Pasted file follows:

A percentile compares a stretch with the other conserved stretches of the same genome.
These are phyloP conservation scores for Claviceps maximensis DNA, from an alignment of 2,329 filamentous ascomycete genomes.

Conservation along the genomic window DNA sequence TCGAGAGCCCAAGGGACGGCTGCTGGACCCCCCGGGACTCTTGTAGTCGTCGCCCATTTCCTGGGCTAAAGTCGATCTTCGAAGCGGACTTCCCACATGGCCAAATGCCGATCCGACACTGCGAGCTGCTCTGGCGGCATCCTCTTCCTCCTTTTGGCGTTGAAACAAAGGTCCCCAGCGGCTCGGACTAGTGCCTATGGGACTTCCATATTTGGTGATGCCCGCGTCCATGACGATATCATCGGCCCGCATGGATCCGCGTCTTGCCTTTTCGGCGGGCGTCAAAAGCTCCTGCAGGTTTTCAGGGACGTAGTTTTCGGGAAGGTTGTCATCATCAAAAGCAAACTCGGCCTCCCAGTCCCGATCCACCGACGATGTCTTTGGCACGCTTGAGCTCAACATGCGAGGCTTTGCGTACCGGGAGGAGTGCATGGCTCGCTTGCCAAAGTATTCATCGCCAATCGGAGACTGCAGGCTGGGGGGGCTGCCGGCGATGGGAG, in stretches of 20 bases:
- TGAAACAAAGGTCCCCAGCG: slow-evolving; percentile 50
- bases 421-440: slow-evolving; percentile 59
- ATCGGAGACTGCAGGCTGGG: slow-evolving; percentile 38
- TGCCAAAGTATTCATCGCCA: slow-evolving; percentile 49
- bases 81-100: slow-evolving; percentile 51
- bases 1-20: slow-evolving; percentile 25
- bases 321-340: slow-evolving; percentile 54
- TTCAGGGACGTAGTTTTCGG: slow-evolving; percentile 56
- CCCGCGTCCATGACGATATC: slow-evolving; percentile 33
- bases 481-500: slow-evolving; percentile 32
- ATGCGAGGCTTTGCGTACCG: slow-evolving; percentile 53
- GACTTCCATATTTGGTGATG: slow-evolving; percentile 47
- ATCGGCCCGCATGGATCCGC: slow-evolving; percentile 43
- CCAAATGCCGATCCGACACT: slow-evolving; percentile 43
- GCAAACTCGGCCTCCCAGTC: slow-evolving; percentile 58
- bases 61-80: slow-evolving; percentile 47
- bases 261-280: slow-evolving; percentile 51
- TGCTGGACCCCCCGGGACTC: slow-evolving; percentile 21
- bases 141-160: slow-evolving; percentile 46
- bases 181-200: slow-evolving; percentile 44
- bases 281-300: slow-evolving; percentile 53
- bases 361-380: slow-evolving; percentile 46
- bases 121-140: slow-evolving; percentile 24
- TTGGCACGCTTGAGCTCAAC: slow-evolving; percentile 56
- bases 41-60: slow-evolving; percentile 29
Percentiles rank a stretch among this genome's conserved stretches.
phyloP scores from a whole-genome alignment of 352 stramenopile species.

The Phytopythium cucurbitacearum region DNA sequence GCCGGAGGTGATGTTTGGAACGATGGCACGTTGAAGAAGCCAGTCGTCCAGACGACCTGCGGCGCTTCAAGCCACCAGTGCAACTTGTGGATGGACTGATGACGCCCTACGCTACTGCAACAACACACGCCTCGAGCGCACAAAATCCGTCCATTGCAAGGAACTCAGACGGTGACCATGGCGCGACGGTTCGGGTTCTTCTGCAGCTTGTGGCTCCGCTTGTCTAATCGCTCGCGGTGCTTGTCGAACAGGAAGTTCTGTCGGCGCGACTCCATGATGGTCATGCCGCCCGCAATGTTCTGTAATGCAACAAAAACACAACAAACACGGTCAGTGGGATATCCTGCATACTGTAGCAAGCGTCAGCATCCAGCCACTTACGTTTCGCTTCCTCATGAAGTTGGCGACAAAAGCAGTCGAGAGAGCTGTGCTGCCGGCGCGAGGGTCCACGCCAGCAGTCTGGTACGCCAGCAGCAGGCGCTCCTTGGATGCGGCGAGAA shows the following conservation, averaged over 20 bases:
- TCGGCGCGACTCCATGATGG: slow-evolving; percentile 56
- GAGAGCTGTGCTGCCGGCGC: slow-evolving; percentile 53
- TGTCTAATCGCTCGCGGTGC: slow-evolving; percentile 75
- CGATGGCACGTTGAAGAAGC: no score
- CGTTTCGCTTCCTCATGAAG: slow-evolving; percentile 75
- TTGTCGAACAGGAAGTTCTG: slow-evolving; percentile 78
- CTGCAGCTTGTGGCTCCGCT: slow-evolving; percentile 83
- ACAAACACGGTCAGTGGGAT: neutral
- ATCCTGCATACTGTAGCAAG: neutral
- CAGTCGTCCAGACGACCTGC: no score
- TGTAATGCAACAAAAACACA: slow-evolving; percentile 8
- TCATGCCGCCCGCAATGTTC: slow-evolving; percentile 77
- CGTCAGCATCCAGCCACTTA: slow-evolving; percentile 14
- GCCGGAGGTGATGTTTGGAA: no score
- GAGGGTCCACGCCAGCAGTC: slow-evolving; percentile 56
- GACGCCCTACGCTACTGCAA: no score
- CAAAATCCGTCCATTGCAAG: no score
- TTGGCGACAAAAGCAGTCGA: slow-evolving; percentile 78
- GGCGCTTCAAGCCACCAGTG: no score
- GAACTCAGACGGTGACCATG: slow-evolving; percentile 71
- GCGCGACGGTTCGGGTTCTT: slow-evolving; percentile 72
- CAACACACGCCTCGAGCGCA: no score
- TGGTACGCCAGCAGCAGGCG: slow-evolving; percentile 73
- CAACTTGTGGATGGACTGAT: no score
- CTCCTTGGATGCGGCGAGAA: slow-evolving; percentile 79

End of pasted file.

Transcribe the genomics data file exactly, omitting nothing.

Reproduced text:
A percentile compares a stretch with the other conserved stretches of the same genome.
These are phyloP conservation scores for Claviceps maximensis DNA, from an alignment of 2,329 filamentous ascomycete genomes.

Conservation along the genomic window DNA sequence TCGAGAGCCCAAGGGACGGCTGCTGGACCCCCCGGGACTCTTGTAGTCGTCGCCCATTTCCTGGGCTAAAGTCGATCTTCGAAGCGGACTTCCCACATGGCCAAATGCCGATCCGACACTGCGAGCTGCTCTGGCGGCATCCTCTTCCTCCTTTTGGCGTTGAAACAAAGGTCCCCAGCGGCTCGGACTAGTGCCTATGGGACTTCCATATTTGGTGATGCCCGCGTCCATGACGATATCATCGGCCCGCATGGATCCGCGTCTTGCCTTTTCGGCGGGCGTCAAAAGCTCCTGCAGGTTTTCAGGGACGTAGTTTTCGGGAAGGTTGTCATCATCAAAAGCAAACTCGGCCTCCCAGTCCCGATCCACCGACGATGTCTTTGGCACGCTTGAGCTCAACATGCGAGGCTTTGCGTACCGGGAGGAGTGCATGGCTCGCTTGCCAAAGTATTCATCGCCAATCGGAGACTGCAGGCTGGGGGGGCTGCCGGCGATGGGAG, in stretches of 20 bases:
- TGAAACAAAGGTCCCCAGCG: slow-evolving; percentile 50
- bases 421-440: slow-evolving; percentile 59
- ATCGGAGACTGCAGGCTGGG: slow-evolving; percentile 38
- TGCCAAAGTATTCATCGCCA: slow-evolving; percentile 49
- bases 81-100: slow-evolving; percentile 51
- bases 1-20: slow-evolving; percentile 25
- bases 321-340: slow-evolving; percentile 54
- TTCAGGGACGTAGTTTTCGG: slow-evolving; percentile 56
- CCCGCGTCCATGACGATATC: slow-evolving; percentile 33
- bases 481-500: slow-evolving; percentile 32
- ATGCGAGGCTTTGCGTACCG: slow-evolving; percentile 53
- GACTTCCATATTTGGTGATG: slow-evolving; percentile 47
- ATCGGCCCGCATGGATCCGC: slow-evolving; percentile 43
- CCAAATGCCGATCCGACACT: slow-evolving; percentile 43
- GCAAACTCGGCCTCCCAGTC: slow-evolving; percentile 58
- bases 61-80: slow-evolving; percentile 47
- bases 261-280: slow-evolving; percentile 51
- TGCTGGACCCCCCGGGACTC: slow-evolving; percentile 21
- bases 141-160: slow-evolving; percentile 46
- bases 181-200: slow-evolving; percentile 44
- bases 281-300: slow-evolving; percentile 53
- bases 361-380: slow-evolving; percentile 46
- bases 121-140: slow-evolving; percentile 24
- TTGGCACGCTTGAGCTCAAC: slow-evolving; percentile 56
- bases 41-60: slow-evolving; percentile 29
Percentiles rank a stretch among this genome's conserved stretches.
phyloP scores from a whole-genome alignment of 352 stramenopile species.

The Phytopythium cucurbitacearum region DNA sequence GCCGGAGGTGATGTTTGGAACGATGGCACGTTGAAGAAGCCAGTCGTCCAGACGACCTGCGGCGCTTCAAGCCACCAGTGCAACTTGTGGATGGACTGATGACGCCCTACGCTACTGCAACAACACACGCCTCGAGCGCACAAAATCCGTCCATTGCAAGGAACTCAGACGGTGACCATGGCGCGACGGTTCGGGTTCTTCTGCAGCTTGTGGCTCCGCTTGTCTAATCGCTCGCGGTGCTTGTCGAACAGGAAGTTCTGTCGGCGCGACTCCATGATGGTCATGCCGCCCGCAATGTTCTGTAATGCAACAAAAACACAACAAACACGGTCAGTGGGATATCCTGCATACTGTAGCAAGCGTCAGCATCCAGCCACTTACGTTTCGCTTCCTCATGAAGTTGGCGACAAAAGCAGTCGAGAGAGCTGTGCTGCCGGCGCGAGGGTCCACGCCAGCAGTCTGGTACGCCAGCAGCAGGCGCTCCTTGGATGCGGCGAGAA shows the following conservation, averaged over 20 bases:
- TCGGCGCGACTCCATGATGG: slow-evolving; percentile 56
- GAGAGCTGTGCTGCCGGCGC: slow-evolving; percentile 53
- TGTCTAATCGCTCGCGGTGC: slow-evolving; percentile 75
- CGATGGCACGTTGAAGAAGC: no score
- CGTTTCGCTTCCTCATGAAG: slow-evolving; percentile 75
- TTGTCGAACAGGAAGTTCTG: slow-evolving; percentile 78
- CTGCAGCTTGTGGCTCCGCT: slow-evolving; percentile 83
- ACAAACACGGTCAGTGGGAT: neutral
- ATCCTGCATACTGTAGCAAG: neutral
- CAGTCGTCCAGACGACCTGC: no score
- TGTAATGCAACAAAAACACA: slow-evolving; percentile 8
- TCATGCCGCCCGCAATGTTC: slow-evolving; percentile 77
- CGTCAGCATCCAGCCACTTA: slow-evolving; percentile 14
- GCCGGAGGTGATGTTTGGAA: no score
- GAGGGTCCACGCCAGCAGTC: slow-evolving; percentile 56
- GACGCCCTACGCTACTGCAA: no score
- CAAAATCCGTCCATTGCAAG: no score
- TTGGCGACAAAAGCAGTCGA: slow-evolving; percentile 78
- GGCGCTTCAAGCCACCAGTG: no score
- GAACTCAGACGGTGACCATG: slow-evolving; percentile 71
- GCGCGACGGTTCGGGTTCTT: slow-evolving; percentile 72
- CAACACACGCCTCGAGCGCA: no score
- TGGTACGCCAGCAGCAGGCG: slow-evolving; percentile 73
- CAACTTGTGGATGGACTGAT: no score
- CTCCTTGGATGCGGCGAGAA: slow-evolving; percentile 79